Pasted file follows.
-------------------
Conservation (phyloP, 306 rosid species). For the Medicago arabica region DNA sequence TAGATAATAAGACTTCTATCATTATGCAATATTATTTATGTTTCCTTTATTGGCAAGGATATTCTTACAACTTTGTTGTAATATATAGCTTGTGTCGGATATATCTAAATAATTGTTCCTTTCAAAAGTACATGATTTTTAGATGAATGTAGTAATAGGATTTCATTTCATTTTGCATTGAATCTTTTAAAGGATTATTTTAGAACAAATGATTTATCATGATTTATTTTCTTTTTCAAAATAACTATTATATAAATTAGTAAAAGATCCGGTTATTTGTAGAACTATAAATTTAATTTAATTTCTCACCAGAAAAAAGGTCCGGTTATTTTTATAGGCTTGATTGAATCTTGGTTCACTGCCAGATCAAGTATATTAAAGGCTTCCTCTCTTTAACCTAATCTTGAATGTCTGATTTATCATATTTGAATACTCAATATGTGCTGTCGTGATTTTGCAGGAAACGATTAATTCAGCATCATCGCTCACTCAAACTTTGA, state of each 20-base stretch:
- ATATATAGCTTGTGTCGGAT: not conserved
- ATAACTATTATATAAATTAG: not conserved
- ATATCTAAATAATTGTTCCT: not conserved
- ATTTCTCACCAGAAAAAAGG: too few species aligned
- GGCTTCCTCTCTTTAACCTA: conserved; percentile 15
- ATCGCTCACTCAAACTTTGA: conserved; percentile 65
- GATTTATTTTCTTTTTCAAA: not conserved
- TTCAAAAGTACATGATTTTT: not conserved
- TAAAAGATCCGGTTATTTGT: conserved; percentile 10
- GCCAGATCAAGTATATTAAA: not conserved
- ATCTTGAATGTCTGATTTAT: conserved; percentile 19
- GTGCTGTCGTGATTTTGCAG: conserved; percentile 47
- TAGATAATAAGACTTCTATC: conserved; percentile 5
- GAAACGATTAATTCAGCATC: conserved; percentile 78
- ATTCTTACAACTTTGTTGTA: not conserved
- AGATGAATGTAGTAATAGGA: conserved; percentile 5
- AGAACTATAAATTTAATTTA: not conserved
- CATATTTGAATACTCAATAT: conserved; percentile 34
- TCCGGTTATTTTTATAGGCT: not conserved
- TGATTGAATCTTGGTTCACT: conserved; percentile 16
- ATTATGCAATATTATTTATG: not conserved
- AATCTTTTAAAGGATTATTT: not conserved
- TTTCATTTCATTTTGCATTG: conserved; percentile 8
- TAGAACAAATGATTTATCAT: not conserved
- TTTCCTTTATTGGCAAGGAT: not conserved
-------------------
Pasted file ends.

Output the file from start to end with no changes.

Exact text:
Conservation (phyloP, 306 rosid species). For the Medicago arabica region DNA sequence TAGATAATAAGACTTCTATCATTATGCAATATTATTTATGTTTCCTTTATTGGCAAGGATATTCTTACAACTTTGTTGTAATATATAGCTTGTGTCGGATATATCTAAATAATTGTTCCTTTCAAAAGTACATGATTTTTAGATGAATGTAGTAATAGGATTTCATTTCATTTTGCATTGAATCTTTTAAAGGATTATTTTAGAACAAATGATTTATCATGATTTATTTTCTTTTTCAAAATAACTATTATATAAATTAGTAAAAGATCCGGTTATTTGTAGAACTATAAATTTAATTTAATTTCTCACCAGAAAAAAGGTCCGGTTATTTTTATAGGCTTGATTGAATCTTGGTTCACTGCCAGATCAAGTATATTAAAGGCTTCCTCTCTTTAACCTAATCTTGAATGTCTGATTTATCATATTTGAATACTCAATATGTGCTGTCGTGATTTTGCAGGAAACGATTAATTCAGCATCATCGCTCACTCAAACTTTGA, state of each 20-base stretch:
- ATATATAGCTTGTGTCGGAT: not conserved
- ATAACTATTATATAAATTAG: not conserved
- ATATCTAAATAATTGTTCCT: not conserved
- ATTTCTCACCAGAAAAAAGG: too few species aligned
- GGCTTCCTCTCTTTAACCTA: conserved; percentile 15
- ATCGCTCACTCAAACTTTGA: conserved; percentile 65
- GATTTATTTTCTTTTTCAAA: not conserved
- TTCAAAAGTACATGATTTTT: not conserved
- TAAAAGATCCGGTTATTTGT: conserved; percentile 10
- GCCAGATCAAGTATATTAAA: not conserved
- ATCTTGAATGTCTGATTTAT: conserved; percentile 19
- GTGCTGTCGTGATTTTGCAG: conserved; percentile 47
- TAGATAATAAGACTTCTATC: conserved; percentile 5
- GAAACGATTAATTCAGCATC: conserved; percentile 78
- ATTCTTACAACTTTGTTGTA: not conserved
- AGATGAATGTAGTAATAGGA: conserved; percentile 5
- AGAACTATAAATTTAATTTA: not conserved
- CATATTTGAATACTCAATAT: conserved; percentile 34
- TCCGGTTATTTTTATAGGCT: not conserved
- TGATTGAATCTTGGTTCACT: conserved; percentile 16
- ATTATGCAATATTATTTATG: not conserved
- AATCTTTTAAAGGATTATTT: not conserved
- TTTCATTTCATTTTGCATTG: conserved; percentile 8
- TAGAACAAATGATTTATCAT: not conserved
- TTTCCTTTATTGGCAAGGAT: not conserved